... although to my chagrin (and doubtless influenced by Monty the mannekin) they've classed it under 'Toys and Games' in order to rub salt into my gaping wounds.

I do feel though like someone who's had a wild fling, and returned to Earth suitably chastened.

And the prototype to which I return ~ unable in the circumstances to celebrate our design registration certificate together ~ still awaits me in the corner of the workshop.

"You bastard!" It shouts, "Off to fucking Pasadena with your fancy octocopter were you? Thought the California girls would melt your popsicle, did you?"

"San Diego, dear..."

"Don't San Diego me, you loser, and don't even think of touching me with that electric screw-driver!"

Fuck.

Wednesday, June 16, 2021

WDA Weigh-In


Proud of this one as it's made of used material throughout, including the three-way tube connectors retrieved from the wheelie-bin and set upon with an angle-grinder. Had angle-grinders been available in Arthurian times, would he still have been king?

It's looking like a credible flyer already, and Monty can't contain his excitement at the WDA (World Drone Association) weigh-in. He's looking like a mini Tyson Fury, another machine made here in Lancashire.

Without the benefit of the speed controllers and wiring loom, we're checking in at 19.8 kilos or 44 pounds. It includes batteries, motors and Monty himself (who accounts for around 20% of the all-up weight).

Initial reactions? Well I've given it the sprung dance-floor treatment and whilst it can support my own weight in 18-gauge tubing (except the skids, which are 1/16th inch) I would prefer it to be a little stiffer. That would be addressed by the anticipated gauge of alloy section, along with the steel-cored tube connectors. These would add weight, but likely mean that the four external steel braces could have been omitted.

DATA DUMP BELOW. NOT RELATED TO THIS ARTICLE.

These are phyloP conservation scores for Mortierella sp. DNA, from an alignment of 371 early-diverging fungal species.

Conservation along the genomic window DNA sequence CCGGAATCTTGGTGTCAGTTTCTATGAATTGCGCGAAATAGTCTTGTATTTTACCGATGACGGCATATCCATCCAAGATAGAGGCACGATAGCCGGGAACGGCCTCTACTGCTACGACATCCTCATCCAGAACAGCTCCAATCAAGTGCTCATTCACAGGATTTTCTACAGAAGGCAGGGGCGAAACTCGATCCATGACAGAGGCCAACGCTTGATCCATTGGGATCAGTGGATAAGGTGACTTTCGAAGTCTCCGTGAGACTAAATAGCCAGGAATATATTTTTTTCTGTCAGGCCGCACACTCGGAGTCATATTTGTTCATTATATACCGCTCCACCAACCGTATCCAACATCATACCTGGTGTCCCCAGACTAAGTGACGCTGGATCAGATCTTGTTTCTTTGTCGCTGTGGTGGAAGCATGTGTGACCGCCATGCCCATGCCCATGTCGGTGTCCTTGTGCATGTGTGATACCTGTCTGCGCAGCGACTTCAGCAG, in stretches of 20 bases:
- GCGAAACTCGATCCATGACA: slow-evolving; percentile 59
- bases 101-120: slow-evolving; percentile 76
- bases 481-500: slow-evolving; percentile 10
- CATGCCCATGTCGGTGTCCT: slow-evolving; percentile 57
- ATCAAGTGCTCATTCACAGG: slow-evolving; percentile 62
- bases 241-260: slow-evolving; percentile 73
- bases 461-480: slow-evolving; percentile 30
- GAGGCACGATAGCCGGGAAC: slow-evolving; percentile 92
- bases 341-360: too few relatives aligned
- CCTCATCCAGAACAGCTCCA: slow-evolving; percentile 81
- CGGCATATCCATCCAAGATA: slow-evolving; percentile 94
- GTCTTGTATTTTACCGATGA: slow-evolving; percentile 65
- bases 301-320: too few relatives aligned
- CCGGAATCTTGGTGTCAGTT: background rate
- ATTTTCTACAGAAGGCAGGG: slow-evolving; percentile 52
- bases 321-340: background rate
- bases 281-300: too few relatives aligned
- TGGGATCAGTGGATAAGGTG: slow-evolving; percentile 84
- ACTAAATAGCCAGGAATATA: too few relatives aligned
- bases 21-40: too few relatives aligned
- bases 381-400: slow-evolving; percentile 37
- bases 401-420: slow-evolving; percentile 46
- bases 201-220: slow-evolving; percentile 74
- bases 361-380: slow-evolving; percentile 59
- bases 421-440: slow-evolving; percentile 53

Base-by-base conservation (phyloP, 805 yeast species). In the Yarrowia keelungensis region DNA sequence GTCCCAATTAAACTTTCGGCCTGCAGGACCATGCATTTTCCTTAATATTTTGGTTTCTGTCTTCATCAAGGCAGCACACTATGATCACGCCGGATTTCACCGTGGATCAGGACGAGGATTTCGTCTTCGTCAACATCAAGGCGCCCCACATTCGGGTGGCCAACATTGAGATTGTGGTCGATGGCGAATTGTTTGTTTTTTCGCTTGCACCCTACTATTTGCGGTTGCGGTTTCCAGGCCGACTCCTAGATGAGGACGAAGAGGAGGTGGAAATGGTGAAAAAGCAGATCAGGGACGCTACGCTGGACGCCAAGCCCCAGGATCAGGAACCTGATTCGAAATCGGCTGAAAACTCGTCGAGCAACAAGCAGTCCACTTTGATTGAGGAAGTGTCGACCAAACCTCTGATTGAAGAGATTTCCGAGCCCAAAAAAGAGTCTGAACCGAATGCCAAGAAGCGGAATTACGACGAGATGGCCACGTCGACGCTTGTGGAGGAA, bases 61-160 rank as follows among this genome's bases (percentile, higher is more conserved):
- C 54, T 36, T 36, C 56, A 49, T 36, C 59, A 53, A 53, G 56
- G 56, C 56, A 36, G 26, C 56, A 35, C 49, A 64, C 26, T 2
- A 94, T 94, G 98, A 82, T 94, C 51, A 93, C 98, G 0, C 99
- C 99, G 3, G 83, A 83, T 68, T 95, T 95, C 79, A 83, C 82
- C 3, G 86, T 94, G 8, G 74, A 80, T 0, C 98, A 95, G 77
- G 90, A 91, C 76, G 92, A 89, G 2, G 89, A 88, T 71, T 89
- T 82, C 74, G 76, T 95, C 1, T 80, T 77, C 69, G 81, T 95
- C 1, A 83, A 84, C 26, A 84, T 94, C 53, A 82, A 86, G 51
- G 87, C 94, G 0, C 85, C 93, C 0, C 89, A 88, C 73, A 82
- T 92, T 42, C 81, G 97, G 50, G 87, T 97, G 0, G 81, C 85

The blade-clearance is a little tight, but that will be addressed by my secret-squirrel technique for mounting the motors. Meanwhile there may be an argument for lowering the mannekin's centre of gravity further.

This could be achieved either by providing for a foot-well in the centre-section at the cost of integrity or by tilting him backwards deck-chair-style at the cost of complexity.

FAQ Terence tweets from Tiverton to say, "Fucking rivets? You're a loser who wouldn't know one end of a welding-torch from another!"

ANS Terence mate, if it was good enough for the Titanic then it's good enough for me.

Tuesday, June 15, 2021

Put Out the Moon and Dismantle the Drone


Of the aspects of all this that kept me awake at night, undoubtably the motor-mounts and undercarriage have most often had me weeping gently into my pillow. At 04:00 today however I figure out a solution for the mounts, and as I've already solved the skids the design of the basic airframe is something of a done deal.